Pet owners look for grooming products that indulge pets while helping to solve their skin and coat issues.
With consumers so focused on their pets’ well-being, skin issues are a hot topic in grooming.
“The biggest trend in spa products right now is skin care,” said Dawn Leoso Duncan, vice president of Glo-Marr Products, a manufacturer in Lawrenceburg, Ky. “Consumers want their pets to look and feel good.”
In her store, Katie Ast, co-owner of Just Dog People in Garner, N.C., said that skin care conversations happen quite frequently.
“The most common concern pet parents voice about skin care is itching,” she said. “They are looking to help soothe their dog from constant scratching and chewing. Often pet parents don’t know where to start because they are not sure of the root of the problem. Is it diet, environmental, a combination of both, or just boredom, a habit or a self-soothing process?”
Ast said that they help customers attempt to get to the bottom of the problem by matching them with the right product.
“Most are interested in a personal reference for a product or a recommendation,” she said. “Too much choice can overwhelm the customer—and all products look good in pretty packaging with fancy words touting their attributes. But pet parents would rather have a personal reference of how the product actually works.”
Interest in spa products that can both pamper and soothe is rising.
Eric Bittman, owner of Warren London Dog Spa & Grooming Products, a manufacturer in New City, N.Y., said that the trends are focused on pampering and improved health. Being able to combine these two areas is a win-win.
“When it comes to how to pamper our pets these days, we always want to treat them well and give them a spa day while also solving some of the issues they face,” Bittman said. “For example, we sell a relaxing paw soak that will fizz for five minutes. [It is] not only relaxing for the pup, but will also help to fight any fungus, bacteria or yeast which can cause itching. Another example would be our milk bath, which is a powder you pour in the bathtub. This product smells amazing and has many aromatherapeutic characteristics while also [being] soothing. It does amazing work on a dog’s skin and coat.”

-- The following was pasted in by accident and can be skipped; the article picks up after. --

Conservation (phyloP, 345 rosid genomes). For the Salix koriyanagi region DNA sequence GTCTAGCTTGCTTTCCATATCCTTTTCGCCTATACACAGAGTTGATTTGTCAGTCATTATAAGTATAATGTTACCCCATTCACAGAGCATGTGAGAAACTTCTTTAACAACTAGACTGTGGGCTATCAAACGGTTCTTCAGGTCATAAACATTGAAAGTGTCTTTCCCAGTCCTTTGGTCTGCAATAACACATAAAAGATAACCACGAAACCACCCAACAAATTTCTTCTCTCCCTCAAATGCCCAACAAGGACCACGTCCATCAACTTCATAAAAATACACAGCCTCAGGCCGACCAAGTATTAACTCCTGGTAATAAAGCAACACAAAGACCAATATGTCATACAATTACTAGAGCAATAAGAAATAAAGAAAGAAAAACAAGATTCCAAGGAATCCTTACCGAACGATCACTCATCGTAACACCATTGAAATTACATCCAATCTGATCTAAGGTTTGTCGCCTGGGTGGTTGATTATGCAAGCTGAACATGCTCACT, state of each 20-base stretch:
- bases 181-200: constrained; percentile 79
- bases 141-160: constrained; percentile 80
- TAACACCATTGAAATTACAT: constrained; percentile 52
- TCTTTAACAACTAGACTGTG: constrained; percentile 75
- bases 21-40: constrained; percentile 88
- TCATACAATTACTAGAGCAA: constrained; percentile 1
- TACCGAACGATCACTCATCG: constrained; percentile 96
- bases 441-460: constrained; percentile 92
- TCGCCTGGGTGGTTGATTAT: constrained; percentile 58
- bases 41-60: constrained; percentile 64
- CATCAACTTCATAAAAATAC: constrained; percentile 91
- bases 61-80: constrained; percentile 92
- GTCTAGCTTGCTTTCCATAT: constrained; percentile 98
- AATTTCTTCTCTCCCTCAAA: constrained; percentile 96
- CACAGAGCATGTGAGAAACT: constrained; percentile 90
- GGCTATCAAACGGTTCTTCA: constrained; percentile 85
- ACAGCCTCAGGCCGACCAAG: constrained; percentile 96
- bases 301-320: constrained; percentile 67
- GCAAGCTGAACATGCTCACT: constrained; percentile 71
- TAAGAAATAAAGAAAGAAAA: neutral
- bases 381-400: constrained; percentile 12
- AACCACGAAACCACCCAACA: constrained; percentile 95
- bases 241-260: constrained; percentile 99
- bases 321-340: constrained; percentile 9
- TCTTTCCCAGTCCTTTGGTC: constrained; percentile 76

Dallas Van Kempen, president of EQyss Grooming Products, a manufacturer in Vista, Calif., added that pet owners are looking for products that mimic products they’re using themselves.
“Pet parents who are shopping for spa products for their pets want quality products that smell good, rinse clean, or are leave-on or leave-in,” he said. “They want these products to be close to something they would use on themselves.”
Retailers and manufacturers report that pet owners are asking about what’s in the products they’re using.
Leoso Duncan said that many pet owners are educating themselves when they can and turning to retailers for more information.
“Pet parents are smarter than ever,” she added. “They look for products that are safe to use and won’t penetrate the skin. Along with that, ‘made in the USA’ is always important to pet parents.”
Ingredients also come into play in terms of trends. Van Kempen said that one of the biggest trends he’s noticing is an interest in calming products, adding that with pets experiencing more anxiety and stress-related issues than ever before, offering these types of grooming products is crucial.
“Popular ingredients are cucumber and lavender because of their soothing and calming properties,” Van Kempen added.
Meeting Customers’ Needs